Undie riots in wider context

The chaos of castle St at the weekend. Photo by Craig Baxter.
The chaos of castle St at the weekend. Photo by Craig Baxter.
With the predictability of spring following winter, the arrival of last weekend's Undie 500 heralded a slippage into chaos on the streets of North Dunedin.

Scenes of yet another grossly intoxicated, missile-lobbing mob being met by riot police have again got Dunedin on the worldwide stage for all the wrong reasons.

However, this student author will not set out to placate an angry public nor purport to map solutions for an indisputably major problem.

But sick of finger-pointing and general student-bashing, I will challenge our leaders and communities to recast their dialogue in more constructive tones.

We all knew in advance what would happen in the immediate wake of the Undie 500 last weekend.

The rally's timing; its charity focus; its car lock-ups - these were never going to matter.

Though we will never know, concerts and/or other events were unlikely to dent the impact of an official event either.

This was going to be chaos.

In the run-up to the rally, all the players were putting their case to the public, intoxicating the public with a cocktail of hopes for its peaceful passing and consequences for its deterioration into anarchy.

Now, after the inevitable, we are all making loud and well-intentioned noises in the amplifying chamber of almost undivided public attention.

Mayor Peter Chin has come out swinging, alongside city police, at University of Canterbury student leaders and rioters generally.

National list MP Michael Woodhouse has gone further, calling for bylaws curbing associative freedoms in the city.

Scarcely 24 hours later, even Prime Minister John Key has weighed in with comment.

The Otago University PR machine is winding up for damage control and, in their turn, students and student leaders are offering up a splintered concoction of "sorrys" and finger-pointing in any direction but themselves.

North Dunedin businesses are lying low and, meanwhile, the Dunedin, Otago and New Zealand public are rightly outraged.

While the author cannot claim representative status as might OUSA, Ensoc, or whoever, the public needs to know that students, in an overwhelming majority, are disgusted by the weekend's events and want them consigned to the history books.

We resent this immature, illusory and twisted facade of our fun-loving and generally responsible demographic.

We know all about the universally damaging nature of such events and the time it will take to rebuild public trust.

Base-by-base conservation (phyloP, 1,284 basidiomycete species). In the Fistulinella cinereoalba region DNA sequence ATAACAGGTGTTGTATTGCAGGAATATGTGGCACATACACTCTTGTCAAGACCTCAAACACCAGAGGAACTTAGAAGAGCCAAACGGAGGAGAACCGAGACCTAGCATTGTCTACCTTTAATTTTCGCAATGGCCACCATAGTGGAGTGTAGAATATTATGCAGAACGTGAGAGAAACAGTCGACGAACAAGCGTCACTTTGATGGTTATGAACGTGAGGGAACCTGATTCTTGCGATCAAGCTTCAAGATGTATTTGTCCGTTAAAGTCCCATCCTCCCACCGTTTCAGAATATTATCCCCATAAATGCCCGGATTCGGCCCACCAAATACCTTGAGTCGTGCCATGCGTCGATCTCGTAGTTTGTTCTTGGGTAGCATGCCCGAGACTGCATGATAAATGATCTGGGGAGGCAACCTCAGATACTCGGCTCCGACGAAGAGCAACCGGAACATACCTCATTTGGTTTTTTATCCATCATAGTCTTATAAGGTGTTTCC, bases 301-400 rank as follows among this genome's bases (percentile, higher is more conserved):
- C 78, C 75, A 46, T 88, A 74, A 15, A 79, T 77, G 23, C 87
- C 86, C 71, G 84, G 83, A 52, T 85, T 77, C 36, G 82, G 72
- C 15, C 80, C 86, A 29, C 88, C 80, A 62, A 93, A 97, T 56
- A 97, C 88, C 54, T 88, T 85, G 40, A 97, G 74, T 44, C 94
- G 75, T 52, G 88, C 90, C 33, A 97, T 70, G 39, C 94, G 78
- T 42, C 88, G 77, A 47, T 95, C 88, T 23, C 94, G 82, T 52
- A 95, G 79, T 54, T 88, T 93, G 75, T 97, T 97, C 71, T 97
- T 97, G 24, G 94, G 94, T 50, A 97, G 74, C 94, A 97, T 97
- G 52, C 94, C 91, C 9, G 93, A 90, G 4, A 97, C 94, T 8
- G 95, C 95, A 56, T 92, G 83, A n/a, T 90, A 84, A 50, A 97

But to lay blame on students is intolerable.

Discourse surrounding the event, now as in previous years, boils down to notions of responsibility, consequences and ownership.

It involves the digging in at opposing value positions.

Taking place in a context of mutual incredulity, it is the classic generational war.

We all talked the talk, and history repeated itself.

What should now be obvious is that no amount of finger-pointing is taking us anywhere positive any time soon.

When the only remaining answers attack the core of our liberal-democratic traditions, we know the potential of our dialogue, if it may be so called, has run out.

"Undie riots" are a mere symptom of problems needing to be set in much wider context.

This is not an open-shut case.

So let us wake up.

What is obvious is that the perpetrators need to take their overwhelming share of responsibility and the law must visit heavily upon them.

But only when we remove our self-deluding "us-and-them" mentality can we know that this is no solution.

It chops the proverbial perennial from the field, but fails to dig the causative bulb.

We mistake addressing outcomes as solving whole problems.

We need to discard our general notions of "taking responsibility" and stamp, together, on the causes of interconnected issues in North Dunedin.

Yes, those who were on Castle St need to ask questions of themselves and face their music.

Big time.

The rest of us need to ask serious questions of liquor distributors with seriously fattened wallets; of the ridiculously naive "hope-for-the-best" attitude adopted by our student leaders; of a university prepared to accept destructive dropouts into its community; of a fuel-desperate media; of lazily grandstanding local and national politicians; even of a police force which has been known at times to provoke.

Most of all, however, we need to ask of our desire to stand together as a community, ready and willing to withstand attacks, by tiny minorities, on the values we hold dear and address their causes.

I challenge leaders and the public to recast debate in this way.

"Undie riots" are a mere symptom of wider and deeper issues which the Government, courts, the Law Commission and business and communities know all about.

If we really want to sort out these issues, causes need to be identified and addressed.

To the genuine and universal desire for solutions needs to be added the courage to abandon our "us-and-them" mentality.

The sniping from entrenched positions must stop now.

We all own last weekend. - Allan Brent

The chaos of Castle St at the weekend.

PHOTO: CRAIG BAXTER Finger-pointing is easy.

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